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China promises swift action on trade, but mystery still surrounds Trump-Xi agreement

Robyn Dixon, Los Angeles Times on

Published in News & Features

BEIJING -- The few words offered by China's Ministry of Commerce on Wednesday about a deal between President Donald Trump and Chinese President Xi Jinping to temporarily suspend tariff hikes expressed confidence but provided little clarity on just what the two leaders agreed to at a weekend meeting.

"It was a very successful meeting, and we are very confident in the implementation," a Ministry of Commerce spokesman said in comments posted on the agency's website. But the comments offered few hints on what was agreed upon or what would be implemented.

Markets had fallen sharply Tuesday over questions about the two sides' differing versions of the agreement and after Trump went on Twitter to label himself "a Tariff Man." Markets were closed Wednesday in the U.S. to honor the death of President George H.W. Bush.

In an early-morning series of tweets Wednesday, Trump insisted his Saturday meeting with Xi was a success: "Very strong signals being sent by China once they returned home from their long trip, including stops, from Argentina. Not to sound naive or anything, but I believe President Xi meant every word of what he said at our long and hopefully historic meeting. ALL subjects discussed!"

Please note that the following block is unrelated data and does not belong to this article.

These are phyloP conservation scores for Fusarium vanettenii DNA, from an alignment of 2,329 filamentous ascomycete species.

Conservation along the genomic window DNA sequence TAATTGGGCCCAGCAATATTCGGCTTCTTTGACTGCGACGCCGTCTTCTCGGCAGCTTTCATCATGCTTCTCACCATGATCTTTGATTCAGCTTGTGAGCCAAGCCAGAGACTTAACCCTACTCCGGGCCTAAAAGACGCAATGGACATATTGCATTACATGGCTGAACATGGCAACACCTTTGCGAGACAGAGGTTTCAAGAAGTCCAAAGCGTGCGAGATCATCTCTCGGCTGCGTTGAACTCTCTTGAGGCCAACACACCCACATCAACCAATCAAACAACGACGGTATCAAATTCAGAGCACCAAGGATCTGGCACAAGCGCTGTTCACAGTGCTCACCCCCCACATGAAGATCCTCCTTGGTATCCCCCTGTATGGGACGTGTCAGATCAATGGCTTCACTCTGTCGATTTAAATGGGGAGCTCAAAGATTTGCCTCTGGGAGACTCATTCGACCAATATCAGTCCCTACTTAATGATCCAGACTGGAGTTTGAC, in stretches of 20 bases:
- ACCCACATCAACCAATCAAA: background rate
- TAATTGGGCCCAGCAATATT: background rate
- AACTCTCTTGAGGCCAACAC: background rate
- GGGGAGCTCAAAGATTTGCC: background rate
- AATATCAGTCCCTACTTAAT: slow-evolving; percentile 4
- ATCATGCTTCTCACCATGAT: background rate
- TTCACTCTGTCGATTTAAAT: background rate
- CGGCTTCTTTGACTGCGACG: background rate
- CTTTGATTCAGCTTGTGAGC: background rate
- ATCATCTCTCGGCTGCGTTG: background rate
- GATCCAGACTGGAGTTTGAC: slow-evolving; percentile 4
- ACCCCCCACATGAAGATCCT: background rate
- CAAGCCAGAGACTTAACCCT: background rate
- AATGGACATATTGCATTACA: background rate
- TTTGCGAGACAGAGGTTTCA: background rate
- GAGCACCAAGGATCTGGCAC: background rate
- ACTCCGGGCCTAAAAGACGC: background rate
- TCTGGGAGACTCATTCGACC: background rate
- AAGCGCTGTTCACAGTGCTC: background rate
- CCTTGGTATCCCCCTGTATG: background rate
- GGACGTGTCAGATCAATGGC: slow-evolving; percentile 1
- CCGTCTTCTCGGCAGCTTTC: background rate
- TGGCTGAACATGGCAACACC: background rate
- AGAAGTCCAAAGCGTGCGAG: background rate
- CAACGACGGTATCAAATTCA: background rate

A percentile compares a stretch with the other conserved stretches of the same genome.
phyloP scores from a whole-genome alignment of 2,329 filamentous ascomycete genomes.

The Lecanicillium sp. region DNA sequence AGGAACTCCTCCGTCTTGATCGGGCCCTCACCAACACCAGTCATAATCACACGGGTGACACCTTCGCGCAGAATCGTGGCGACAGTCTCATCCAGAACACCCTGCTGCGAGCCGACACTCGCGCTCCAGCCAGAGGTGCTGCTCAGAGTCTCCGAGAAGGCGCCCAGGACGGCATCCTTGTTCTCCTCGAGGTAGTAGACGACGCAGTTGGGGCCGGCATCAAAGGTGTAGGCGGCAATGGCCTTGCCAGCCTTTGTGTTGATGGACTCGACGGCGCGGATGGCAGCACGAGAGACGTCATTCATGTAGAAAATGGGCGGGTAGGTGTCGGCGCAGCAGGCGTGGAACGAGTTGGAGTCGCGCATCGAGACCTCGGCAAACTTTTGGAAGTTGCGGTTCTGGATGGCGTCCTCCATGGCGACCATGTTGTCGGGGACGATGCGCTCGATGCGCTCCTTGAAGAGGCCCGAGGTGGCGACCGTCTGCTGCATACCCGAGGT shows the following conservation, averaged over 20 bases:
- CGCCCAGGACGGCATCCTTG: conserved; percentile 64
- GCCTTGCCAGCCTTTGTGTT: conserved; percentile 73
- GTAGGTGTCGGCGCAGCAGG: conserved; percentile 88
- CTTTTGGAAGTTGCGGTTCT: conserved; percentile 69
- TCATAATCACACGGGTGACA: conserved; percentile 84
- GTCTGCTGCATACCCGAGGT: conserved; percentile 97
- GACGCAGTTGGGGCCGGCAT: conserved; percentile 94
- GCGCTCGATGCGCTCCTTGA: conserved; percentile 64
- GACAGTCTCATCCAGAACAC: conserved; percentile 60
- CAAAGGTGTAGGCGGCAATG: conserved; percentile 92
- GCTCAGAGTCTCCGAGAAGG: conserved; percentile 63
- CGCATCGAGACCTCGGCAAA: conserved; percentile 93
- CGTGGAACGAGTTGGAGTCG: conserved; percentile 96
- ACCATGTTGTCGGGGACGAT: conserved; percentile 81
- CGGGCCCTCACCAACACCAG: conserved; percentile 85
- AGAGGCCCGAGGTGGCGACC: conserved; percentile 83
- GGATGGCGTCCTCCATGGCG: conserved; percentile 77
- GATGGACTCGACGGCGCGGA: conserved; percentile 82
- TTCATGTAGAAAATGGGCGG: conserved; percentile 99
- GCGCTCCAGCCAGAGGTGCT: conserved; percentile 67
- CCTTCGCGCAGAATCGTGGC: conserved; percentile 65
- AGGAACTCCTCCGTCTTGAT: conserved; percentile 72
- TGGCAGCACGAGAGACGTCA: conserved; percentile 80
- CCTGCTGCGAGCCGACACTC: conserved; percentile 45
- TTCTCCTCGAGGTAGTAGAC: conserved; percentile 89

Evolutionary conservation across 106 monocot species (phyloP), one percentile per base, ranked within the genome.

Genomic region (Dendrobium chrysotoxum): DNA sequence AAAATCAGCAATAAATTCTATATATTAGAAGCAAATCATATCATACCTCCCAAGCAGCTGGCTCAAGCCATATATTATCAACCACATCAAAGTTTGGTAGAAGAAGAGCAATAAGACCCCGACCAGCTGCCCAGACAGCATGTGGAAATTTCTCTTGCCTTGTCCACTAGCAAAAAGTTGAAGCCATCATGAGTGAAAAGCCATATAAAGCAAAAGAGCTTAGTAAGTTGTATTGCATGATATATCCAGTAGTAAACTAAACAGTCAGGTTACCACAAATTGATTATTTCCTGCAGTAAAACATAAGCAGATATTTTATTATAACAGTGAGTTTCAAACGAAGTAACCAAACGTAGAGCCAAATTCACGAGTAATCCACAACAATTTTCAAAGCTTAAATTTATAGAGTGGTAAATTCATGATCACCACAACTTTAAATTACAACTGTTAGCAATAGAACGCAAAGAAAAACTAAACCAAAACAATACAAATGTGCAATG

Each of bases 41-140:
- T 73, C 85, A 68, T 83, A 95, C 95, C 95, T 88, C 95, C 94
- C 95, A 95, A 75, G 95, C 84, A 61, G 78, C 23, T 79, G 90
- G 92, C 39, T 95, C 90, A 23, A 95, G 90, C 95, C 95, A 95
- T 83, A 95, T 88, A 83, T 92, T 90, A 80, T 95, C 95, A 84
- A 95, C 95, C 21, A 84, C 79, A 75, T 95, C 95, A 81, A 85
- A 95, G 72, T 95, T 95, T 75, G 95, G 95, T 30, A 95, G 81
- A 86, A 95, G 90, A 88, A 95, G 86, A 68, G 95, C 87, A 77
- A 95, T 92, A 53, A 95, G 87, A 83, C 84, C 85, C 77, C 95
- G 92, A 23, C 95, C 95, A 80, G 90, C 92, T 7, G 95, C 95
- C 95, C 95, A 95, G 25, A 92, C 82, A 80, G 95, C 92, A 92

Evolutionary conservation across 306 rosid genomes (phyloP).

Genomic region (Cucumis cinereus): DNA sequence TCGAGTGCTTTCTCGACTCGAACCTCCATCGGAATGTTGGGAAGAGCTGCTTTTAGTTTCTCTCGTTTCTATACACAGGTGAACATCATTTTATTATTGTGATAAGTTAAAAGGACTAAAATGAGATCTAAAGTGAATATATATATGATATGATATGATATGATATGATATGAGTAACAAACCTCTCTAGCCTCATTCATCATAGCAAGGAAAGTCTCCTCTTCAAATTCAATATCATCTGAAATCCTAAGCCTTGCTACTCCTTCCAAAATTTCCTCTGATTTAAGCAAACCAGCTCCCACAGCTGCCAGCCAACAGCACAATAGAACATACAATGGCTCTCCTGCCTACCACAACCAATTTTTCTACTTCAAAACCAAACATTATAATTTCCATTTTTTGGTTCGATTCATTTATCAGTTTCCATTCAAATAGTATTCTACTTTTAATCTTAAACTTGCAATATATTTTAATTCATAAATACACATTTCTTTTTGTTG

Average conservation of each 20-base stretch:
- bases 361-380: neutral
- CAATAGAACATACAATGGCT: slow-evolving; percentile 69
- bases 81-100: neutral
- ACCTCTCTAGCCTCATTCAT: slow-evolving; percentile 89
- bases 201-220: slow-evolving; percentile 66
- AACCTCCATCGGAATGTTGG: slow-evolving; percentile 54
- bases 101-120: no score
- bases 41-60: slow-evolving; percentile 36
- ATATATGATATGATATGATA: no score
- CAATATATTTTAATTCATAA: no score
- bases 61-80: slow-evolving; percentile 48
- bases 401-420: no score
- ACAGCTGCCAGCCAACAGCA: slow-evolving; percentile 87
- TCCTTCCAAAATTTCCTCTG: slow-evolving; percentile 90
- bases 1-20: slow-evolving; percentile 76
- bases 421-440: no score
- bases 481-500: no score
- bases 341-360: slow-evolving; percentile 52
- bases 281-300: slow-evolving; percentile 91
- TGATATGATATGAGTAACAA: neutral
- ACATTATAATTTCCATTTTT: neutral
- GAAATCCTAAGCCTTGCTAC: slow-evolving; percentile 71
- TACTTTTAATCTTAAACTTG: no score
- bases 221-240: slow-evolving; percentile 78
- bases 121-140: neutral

As the leaders met on the sidelines of the G-20 summit, the sides agreed to suspend planned tariff hikes for 90 days to allow negotiation of a substantive trade agreement.

The White House announced that China agreed to reduce and remove 40 percent tariffs on American autos and to immediately increase imports of agricultural and other products.

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All eyes looked to Beijing to confirm the White House account, but the Chinese government has so far been silent on the details. One possible reason for the lack of detail is that Xi has been overseas, completing a state visit in Portugal.

The Ministry of Commerce spokesman said Wednesday that there had been consensus between Trump and Xi on certain issues and that China would move ahead, "the sooner the better," but did not elaborate.

"Both teams will follow a very clear timetable and road map, to actively promote the consultation within 90 days."

A spokesman for China's Foreign Ministry also expressed hopes of a deal to end the trade war.

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